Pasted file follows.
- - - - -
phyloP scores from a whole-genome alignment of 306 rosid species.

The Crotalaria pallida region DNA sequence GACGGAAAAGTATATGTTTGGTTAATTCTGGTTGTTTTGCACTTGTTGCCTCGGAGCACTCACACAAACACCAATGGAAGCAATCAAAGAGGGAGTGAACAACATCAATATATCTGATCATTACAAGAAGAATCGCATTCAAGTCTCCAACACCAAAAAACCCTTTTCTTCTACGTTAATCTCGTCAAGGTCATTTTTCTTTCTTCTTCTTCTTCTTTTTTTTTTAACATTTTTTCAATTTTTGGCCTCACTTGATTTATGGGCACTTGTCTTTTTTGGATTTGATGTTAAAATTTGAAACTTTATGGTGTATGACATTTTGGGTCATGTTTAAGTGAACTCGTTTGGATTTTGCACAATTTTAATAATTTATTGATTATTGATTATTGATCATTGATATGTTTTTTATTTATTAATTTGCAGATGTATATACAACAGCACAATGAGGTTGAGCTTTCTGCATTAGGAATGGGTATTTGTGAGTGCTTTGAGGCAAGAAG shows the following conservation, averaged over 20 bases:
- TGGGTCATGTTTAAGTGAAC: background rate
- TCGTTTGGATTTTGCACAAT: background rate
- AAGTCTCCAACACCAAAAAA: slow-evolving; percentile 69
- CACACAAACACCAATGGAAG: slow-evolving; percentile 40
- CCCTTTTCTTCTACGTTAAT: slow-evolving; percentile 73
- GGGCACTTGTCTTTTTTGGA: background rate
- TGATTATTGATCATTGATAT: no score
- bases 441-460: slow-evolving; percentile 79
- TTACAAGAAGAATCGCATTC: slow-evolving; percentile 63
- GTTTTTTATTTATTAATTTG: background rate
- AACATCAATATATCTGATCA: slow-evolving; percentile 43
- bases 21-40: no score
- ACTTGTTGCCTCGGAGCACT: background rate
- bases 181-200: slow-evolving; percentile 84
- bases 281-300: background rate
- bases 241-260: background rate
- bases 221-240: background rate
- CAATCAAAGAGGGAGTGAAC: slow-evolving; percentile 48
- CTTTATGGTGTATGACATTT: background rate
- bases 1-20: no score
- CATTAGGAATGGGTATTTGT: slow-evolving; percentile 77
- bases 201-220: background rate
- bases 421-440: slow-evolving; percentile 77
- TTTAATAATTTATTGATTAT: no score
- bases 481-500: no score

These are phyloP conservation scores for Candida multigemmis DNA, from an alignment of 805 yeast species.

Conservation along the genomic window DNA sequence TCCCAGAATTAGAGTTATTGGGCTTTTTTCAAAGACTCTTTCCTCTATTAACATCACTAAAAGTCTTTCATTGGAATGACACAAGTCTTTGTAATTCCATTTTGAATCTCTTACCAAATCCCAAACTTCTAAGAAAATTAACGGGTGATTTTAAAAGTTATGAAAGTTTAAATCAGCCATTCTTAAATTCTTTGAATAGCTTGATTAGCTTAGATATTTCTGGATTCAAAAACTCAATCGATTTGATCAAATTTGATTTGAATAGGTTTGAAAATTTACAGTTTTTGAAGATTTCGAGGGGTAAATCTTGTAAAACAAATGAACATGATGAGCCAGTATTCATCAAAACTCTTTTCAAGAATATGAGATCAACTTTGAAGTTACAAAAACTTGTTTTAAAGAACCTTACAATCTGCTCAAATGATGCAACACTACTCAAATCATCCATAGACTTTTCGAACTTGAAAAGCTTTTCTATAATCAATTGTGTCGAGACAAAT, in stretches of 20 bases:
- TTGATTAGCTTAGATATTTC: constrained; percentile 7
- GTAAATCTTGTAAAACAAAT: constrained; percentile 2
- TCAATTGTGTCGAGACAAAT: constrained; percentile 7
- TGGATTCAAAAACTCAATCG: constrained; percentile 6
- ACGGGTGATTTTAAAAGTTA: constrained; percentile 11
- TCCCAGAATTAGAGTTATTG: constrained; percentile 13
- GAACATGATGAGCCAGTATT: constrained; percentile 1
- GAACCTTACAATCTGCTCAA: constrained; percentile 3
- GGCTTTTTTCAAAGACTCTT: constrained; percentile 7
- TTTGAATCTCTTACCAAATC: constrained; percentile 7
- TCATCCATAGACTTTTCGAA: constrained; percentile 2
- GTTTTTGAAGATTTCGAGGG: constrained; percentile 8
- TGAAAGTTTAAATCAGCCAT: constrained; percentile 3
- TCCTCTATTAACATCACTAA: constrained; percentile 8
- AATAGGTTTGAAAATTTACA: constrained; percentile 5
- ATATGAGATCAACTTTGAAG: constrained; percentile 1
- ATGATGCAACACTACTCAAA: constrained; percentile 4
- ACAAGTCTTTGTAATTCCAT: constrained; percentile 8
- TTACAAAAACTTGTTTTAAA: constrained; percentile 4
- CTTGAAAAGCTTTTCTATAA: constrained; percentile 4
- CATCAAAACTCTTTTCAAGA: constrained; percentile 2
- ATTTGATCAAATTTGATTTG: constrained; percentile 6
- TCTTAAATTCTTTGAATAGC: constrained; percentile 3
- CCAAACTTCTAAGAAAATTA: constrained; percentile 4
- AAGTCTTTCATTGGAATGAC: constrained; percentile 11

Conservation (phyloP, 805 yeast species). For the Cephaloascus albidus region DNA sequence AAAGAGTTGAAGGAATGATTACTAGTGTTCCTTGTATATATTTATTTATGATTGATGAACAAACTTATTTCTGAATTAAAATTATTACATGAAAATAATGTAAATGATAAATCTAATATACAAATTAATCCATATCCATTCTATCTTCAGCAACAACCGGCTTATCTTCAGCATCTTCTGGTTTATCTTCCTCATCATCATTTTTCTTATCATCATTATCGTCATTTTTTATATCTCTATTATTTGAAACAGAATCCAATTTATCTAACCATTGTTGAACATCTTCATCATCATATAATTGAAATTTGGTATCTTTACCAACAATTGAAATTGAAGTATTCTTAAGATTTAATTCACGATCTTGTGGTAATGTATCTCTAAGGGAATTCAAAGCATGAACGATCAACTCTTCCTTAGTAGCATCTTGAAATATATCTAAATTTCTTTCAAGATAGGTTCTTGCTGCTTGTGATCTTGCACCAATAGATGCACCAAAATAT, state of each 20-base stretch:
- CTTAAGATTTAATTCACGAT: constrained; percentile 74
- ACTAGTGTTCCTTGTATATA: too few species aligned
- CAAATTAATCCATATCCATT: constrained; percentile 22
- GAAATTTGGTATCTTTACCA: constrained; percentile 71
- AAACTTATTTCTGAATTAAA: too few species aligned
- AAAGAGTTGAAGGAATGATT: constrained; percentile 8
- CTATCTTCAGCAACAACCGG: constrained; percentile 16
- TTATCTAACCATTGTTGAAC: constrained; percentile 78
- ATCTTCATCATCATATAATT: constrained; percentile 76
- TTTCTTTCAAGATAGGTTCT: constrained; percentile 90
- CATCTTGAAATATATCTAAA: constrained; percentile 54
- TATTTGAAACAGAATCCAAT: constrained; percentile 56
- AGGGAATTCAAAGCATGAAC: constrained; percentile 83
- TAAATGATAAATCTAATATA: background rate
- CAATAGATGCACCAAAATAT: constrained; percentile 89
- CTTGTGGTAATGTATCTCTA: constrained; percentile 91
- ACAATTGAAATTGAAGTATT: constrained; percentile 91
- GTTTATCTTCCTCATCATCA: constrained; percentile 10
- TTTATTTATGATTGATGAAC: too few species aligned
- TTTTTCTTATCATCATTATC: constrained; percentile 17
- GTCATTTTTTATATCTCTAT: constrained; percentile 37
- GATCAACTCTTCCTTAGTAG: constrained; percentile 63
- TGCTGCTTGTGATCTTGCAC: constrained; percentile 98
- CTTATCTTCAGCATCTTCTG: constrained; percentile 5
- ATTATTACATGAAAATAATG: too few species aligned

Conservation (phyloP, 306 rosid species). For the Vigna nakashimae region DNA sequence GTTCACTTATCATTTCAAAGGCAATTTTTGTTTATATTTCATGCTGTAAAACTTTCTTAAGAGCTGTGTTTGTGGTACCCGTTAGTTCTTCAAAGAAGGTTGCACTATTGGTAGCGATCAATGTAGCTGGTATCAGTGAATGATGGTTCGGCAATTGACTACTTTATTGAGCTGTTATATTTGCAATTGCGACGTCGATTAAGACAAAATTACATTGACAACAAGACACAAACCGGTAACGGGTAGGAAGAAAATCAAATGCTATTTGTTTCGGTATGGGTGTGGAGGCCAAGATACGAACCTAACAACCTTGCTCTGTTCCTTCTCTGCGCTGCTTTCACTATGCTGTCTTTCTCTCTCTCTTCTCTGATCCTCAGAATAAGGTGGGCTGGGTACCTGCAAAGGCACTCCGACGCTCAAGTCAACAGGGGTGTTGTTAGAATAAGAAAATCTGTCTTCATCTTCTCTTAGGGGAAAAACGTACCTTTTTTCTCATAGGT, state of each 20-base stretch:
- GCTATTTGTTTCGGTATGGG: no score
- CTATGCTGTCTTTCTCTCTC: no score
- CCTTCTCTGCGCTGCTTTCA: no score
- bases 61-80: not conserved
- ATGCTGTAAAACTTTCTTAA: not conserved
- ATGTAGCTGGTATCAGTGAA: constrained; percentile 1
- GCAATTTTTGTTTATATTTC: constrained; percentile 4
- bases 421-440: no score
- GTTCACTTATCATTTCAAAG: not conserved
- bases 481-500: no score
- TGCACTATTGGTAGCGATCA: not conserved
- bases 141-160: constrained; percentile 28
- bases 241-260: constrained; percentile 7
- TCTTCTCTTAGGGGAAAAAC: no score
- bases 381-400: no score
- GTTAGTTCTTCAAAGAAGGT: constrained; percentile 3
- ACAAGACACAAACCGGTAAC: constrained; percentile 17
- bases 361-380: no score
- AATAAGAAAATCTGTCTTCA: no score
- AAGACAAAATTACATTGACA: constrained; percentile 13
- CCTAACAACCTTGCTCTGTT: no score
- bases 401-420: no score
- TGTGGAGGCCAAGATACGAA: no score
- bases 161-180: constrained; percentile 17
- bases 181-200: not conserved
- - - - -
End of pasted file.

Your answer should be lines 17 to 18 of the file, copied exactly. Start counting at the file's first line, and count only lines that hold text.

- bases 281-300: background rate
- bases 241-260: background rate